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44 Cards in this Set

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Visual Fields
Area of the visual system that allows an individual to orient to specific spatial areas.
saccadic eye movement
Sequenced rapid eye movements that change the line of sight - jump eye movement.
smooth pursuit eye movements
Those movements that keep an image steady on the retina - visual scanning.
Diplopia
Double vision.
Convergence
Increase in the angle of the visual axes. The eyes ability to converge on the target as it moves closer
Visual Fixation
The ability to focus gaze on a specific stationary object or target
Organized Scanning
The ability to employ an organized and symmetrical strategy in scanning for visual information while the client is stationary
Visual Inattention
Condition in which there is decreased awareness of the body and spatial environment
Accommodation
The process by which the refractive of the eye changes to ensure for a clear image. The ability to focus the eyes as the distance between the individual and the object changes.
Visual Processing
It allows an individual to identify objects in space and to determine their movement. It also gives someone information about where their body is in space, the relation of the body part to another, and the motion of one’s own body.
Vestibular Processing
The function of the vestibular system is to signal changes in head position or motion by the pull of gravity.
Apraxia
Inability to perform certain skilled purposeful movements in the absence of loss of motor power, sensation, and coordination.
Ideomotor Apraxia
Inability to imitate gestures or perform a purposeful task on command even though the client fully understands the idea or concept of the task
Ideational Apraxia
Inability to carry out a sequence of motor acts that is caused by a disruption of the conception rather than the execution of the motor act.
Constructional Apraxia
The impairment in producing designs in two or three dimensions, copying, drawing, or construction either on command or spontaneously, which cannot be attributed to perceptual impairments, ideomotor apraxia, organizational impairments, or primary motor or sensory impairment.
Dressing Apraxia
The inability to dress oneself because of a disorder in body scheme and/or spatial relations.
Body Scheme
The representation of the spatial relations among the parts of the body.
Autotopagnosia
Disturbance of body scheme.
Unilateral Body Neglect
The inability to integrate and use perceptions from one (usually left) side of the body.
Right-Left Discrimination
The selective incapacity to apply the right-left discrimination to symmetrical parts of the body. It is a specific disorder of spatial orientation confined to the sagittal plane of the client’s body.
Finger Agnosia
Inability to recognize and knowing which finger is being touch.
Form Discrimination
The ability to distinguish different types of forms.
Depth Perception (Stereopsis)
The ability to judge depth and distance.
Figure-Ground Perception
The ability to distinguish the foreground from the background.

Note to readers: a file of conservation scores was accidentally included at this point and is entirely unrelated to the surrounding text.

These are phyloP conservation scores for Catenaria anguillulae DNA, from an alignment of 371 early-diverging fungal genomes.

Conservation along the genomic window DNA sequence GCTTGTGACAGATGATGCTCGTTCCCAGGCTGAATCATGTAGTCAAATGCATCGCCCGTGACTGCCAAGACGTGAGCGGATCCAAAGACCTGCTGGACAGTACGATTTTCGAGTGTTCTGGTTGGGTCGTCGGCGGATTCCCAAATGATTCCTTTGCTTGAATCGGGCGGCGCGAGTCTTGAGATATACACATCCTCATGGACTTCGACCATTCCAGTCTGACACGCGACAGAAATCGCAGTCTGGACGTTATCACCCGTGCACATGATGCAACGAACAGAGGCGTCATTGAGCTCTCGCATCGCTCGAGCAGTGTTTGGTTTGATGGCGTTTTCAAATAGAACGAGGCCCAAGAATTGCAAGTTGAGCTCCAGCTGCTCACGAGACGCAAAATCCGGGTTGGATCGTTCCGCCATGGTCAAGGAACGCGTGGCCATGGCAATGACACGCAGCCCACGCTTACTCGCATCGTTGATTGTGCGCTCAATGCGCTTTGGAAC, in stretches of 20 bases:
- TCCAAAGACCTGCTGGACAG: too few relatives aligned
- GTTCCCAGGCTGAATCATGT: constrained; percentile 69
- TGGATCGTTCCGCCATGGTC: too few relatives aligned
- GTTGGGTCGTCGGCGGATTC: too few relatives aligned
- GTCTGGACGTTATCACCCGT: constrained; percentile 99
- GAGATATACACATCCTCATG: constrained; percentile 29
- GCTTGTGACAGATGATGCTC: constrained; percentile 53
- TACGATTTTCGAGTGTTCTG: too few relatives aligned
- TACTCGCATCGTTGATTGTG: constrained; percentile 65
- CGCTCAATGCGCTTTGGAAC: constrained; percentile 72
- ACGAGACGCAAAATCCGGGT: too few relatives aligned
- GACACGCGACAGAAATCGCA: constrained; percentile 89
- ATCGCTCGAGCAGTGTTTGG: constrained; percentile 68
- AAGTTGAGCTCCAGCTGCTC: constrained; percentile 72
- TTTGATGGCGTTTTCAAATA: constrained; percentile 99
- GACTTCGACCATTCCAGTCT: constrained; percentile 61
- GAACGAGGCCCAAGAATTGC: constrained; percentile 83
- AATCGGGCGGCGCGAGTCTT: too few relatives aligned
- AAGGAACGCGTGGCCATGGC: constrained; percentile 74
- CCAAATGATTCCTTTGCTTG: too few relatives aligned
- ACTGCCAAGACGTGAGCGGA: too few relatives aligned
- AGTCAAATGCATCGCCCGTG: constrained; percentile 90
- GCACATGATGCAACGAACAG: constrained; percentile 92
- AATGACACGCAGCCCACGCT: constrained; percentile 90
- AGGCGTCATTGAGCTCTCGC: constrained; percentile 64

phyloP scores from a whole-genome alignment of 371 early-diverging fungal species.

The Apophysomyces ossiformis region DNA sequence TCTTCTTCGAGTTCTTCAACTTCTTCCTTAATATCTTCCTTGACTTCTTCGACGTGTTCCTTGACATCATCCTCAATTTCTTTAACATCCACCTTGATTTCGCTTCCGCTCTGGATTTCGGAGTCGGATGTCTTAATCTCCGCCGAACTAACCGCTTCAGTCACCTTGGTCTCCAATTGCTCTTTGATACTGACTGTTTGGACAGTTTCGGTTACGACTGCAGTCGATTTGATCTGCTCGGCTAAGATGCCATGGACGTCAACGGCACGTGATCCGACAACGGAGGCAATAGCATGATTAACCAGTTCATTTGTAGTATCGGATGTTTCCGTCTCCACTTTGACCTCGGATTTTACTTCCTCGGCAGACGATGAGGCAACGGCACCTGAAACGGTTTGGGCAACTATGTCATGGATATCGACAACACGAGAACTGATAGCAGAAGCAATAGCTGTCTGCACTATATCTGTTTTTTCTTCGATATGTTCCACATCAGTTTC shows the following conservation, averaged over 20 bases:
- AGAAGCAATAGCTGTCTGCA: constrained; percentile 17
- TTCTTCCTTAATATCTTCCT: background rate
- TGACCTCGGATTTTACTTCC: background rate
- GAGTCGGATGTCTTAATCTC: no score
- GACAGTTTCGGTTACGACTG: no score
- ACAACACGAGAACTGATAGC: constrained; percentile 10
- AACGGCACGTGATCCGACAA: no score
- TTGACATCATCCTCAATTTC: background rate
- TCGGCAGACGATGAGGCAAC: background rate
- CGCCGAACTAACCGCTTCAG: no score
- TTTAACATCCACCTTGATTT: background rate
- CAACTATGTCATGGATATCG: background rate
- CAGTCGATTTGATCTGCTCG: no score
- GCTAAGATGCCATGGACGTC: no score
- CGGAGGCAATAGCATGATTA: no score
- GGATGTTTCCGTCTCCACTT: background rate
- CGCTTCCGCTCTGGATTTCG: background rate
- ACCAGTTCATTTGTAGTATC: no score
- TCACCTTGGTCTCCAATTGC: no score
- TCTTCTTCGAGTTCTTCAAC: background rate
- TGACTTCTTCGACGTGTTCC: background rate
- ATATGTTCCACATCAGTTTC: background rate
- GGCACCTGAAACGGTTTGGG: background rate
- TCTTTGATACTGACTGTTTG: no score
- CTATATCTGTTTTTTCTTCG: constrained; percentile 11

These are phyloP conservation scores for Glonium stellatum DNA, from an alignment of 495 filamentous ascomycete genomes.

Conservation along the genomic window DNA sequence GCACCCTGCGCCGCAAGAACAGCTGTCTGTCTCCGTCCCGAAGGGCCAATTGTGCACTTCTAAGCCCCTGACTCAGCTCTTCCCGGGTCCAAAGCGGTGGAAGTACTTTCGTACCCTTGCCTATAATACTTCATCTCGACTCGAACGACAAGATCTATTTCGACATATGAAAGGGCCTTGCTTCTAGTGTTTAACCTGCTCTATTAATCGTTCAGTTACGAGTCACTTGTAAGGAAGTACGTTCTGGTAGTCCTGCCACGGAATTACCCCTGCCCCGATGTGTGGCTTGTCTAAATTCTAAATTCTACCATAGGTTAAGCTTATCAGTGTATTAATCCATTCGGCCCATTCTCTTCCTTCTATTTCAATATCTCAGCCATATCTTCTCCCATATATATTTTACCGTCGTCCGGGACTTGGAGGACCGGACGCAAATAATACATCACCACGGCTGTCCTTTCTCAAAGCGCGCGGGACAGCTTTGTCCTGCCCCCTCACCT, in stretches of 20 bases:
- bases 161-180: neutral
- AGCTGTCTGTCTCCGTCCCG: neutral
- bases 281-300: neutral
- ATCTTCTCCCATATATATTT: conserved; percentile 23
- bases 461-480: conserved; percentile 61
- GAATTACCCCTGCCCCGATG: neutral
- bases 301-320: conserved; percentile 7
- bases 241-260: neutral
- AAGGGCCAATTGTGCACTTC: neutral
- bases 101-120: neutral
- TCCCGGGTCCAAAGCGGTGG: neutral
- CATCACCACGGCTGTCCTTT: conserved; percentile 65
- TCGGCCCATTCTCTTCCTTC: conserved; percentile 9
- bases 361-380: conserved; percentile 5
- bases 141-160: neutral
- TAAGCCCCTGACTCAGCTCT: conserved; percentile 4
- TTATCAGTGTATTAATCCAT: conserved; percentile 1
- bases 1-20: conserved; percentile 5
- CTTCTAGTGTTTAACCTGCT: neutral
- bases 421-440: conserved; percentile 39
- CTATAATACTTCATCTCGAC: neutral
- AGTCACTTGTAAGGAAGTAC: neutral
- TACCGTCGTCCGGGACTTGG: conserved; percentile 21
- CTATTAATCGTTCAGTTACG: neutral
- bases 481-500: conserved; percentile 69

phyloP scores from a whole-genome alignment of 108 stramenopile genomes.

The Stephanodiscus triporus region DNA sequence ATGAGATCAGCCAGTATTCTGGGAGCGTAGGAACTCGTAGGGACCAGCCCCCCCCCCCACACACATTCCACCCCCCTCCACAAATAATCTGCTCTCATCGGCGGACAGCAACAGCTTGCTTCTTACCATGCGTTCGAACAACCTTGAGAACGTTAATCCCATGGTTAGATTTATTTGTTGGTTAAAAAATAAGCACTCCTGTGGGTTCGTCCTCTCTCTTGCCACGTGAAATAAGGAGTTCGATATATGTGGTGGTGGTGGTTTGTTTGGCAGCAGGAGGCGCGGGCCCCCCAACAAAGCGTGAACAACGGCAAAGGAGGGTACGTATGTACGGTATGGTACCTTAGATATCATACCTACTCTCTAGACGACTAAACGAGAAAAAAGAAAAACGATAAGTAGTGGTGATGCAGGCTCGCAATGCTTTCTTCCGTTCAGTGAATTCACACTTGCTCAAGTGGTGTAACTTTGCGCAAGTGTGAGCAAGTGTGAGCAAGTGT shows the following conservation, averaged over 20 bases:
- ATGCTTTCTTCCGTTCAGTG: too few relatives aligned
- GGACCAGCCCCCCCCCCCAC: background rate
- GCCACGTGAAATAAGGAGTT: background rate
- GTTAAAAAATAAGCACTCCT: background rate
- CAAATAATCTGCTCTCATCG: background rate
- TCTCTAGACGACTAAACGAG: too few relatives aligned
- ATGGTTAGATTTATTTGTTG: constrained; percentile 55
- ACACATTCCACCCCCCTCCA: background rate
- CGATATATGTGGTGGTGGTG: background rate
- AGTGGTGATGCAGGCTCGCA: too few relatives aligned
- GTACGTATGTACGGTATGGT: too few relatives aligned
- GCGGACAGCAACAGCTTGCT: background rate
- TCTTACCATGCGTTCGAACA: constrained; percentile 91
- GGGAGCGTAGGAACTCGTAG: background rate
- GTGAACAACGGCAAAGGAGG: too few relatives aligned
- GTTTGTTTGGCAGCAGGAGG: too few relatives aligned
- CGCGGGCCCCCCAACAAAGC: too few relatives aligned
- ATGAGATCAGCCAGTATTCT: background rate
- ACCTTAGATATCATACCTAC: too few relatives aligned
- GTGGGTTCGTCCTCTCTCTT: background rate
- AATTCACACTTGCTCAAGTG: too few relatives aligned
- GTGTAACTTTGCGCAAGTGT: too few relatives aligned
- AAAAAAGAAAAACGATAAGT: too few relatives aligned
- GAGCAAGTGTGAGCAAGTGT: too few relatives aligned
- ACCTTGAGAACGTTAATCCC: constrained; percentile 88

Spatial Relations
The ability to perceive the position of two or more objects in relation to the self and to each other.
Topographical disorientation
The inability to follow a familiar route or a new route once it has become familiar.
Visual Object Agnosia
The inability to recognize objects presented visually, although the primary visual skills such as acuity are intact.
Tactile Agnosia
Inability to recognize objects through touch although tactile, thermal, and proprioceptive functions are still intact.
Orientation
Recognition of one's self with regard to time, place, and person within one's personal environment.
Attention
An active process that helps to determine which sensations and experiences are alerting and relevant to the individual; means by which one can orient in order to receive incoming information.
Sensory Memory
First phase of an individual's information processing. It is short term. It is generally broken down into iconic or sensory and echoic or auditory sensory memory.
Perceptual Memory
____________ is acquired through the sense & comprises all that is commonly understood as personal memory.
Working Memory
A temporary storage & manipulation of information.
Declarative Memory
_________ memory enables conscious recollection of past facts and events.
Nondeclarative Memory
Information that is learned or acquired during the development of skill learning.
Long Term Memory
Holds a unlimited amount of information in a permanent state for hours or years.
Initiation
Starting a task or activity
Planning & Organization
__________ can be defined as the attainment of a goal through a series of intermediate steps that do not necessarily lead directly toward that goal. It includes the ability to organize steps to complete an action, prepare for setbacks in carrying out the plan, assemble needed materials and the skills to carry out the plan.
Problem solving
Integration of several cognitive skills that are used to take down barriers towards a goal.
Decision making
Form of problem solving for which the problem is to choose from several options to make a decision.
Categorization
Assignment of objects, people or events into groups based on commonalities.
Mental Flexibility
The ability to initiate, stop, and switch actions depending on feedback form the environment related to those actions.
Abstraction
Ability to conceptualize and make inferences from information.
Generalization & Transfer
The ability to use a newly learned strategy in a novel situation.